This page contains links to all the mods I’ve finished and released to the public, while some of these were made when I had far less knowledge of the games I was working with and can be incredibly janky, I find it important to acknowledge their existence, so I’ve collected them all here in one easy location.
This list is organised from newest to oldest, with the titles linking to a previously released mod source, usually GameBanana or the Steam Workshop.
A port of the first stage from Sonic Heroes into the Xbox 360 version of the Sonic The Hedgehog (2006), made almost entirely out of spite due to a lazy texture swap reaching the Featured Tab on the ’06 GameBanana page. This proved to also be a good test for our XNO code and the bodged to hell importer I wrote that SOMEHOW worked.
A lot of work done for Glyphic Canyon was also reused for this, which helped speed things up in the development process.
A port of the second neutral stage from Shadow The Hedgehog into the Xbox 360 version of the Sonic The Hedgehog (2006), this was a project that was actually finished relatively quickly, except for one element that stalled everything for a long time, before finally being resolved in a way I deemed “good enough”.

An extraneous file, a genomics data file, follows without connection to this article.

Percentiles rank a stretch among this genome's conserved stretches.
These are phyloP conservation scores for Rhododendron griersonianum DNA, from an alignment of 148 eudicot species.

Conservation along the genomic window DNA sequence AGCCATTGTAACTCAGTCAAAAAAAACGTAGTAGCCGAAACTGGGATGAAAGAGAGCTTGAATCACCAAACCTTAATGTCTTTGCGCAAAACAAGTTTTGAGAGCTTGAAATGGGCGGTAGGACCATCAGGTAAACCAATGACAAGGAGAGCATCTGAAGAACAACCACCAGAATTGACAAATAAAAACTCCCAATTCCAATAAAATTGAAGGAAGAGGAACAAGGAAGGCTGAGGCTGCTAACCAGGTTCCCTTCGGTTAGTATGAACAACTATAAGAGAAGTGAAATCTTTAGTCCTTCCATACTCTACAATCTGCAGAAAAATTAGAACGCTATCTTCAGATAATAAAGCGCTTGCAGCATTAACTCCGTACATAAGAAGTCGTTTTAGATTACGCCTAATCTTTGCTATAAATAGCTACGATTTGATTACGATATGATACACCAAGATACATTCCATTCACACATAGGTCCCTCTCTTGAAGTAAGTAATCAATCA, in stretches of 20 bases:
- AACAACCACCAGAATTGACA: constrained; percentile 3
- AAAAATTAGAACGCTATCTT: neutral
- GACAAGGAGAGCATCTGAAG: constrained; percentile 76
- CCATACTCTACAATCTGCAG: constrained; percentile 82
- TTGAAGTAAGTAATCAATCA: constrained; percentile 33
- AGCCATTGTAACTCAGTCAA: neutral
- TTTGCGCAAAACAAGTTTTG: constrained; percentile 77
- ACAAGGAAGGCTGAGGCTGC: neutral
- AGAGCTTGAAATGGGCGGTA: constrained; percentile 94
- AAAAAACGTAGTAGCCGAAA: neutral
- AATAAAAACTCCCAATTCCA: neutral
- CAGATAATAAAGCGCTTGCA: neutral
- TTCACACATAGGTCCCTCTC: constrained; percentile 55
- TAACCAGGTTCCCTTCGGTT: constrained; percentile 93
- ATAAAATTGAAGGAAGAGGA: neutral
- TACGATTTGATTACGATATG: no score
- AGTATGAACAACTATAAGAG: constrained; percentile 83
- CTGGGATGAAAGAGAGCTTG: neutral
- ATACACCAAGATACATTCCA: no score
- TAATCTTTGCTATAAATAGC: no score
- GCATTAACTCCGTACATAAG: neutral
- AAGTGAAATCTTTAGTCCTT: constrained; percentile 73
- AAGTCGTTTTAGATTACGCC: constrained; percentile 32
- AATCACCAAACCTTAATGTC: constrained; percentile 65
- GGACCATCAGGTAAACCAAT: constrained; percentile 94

More of a test of the Terraria 1.4.2 Resource Pack system than anything, swapping out the game’s soundtrack with various songs from the Shantae games. A full track list can be found on the Steam Workshop page linked in the header.
A very quick and small hack of the RocketDude mutation introduced to Left 4 Dead 2 in The Last Stand update. This mod makes it so that the mutation can also be played in Survival Mode. This is probably really unbalanced and impractical, but potentially fun.
I also don’t think this works at this point, and I’m far too lazy to bother fixing it.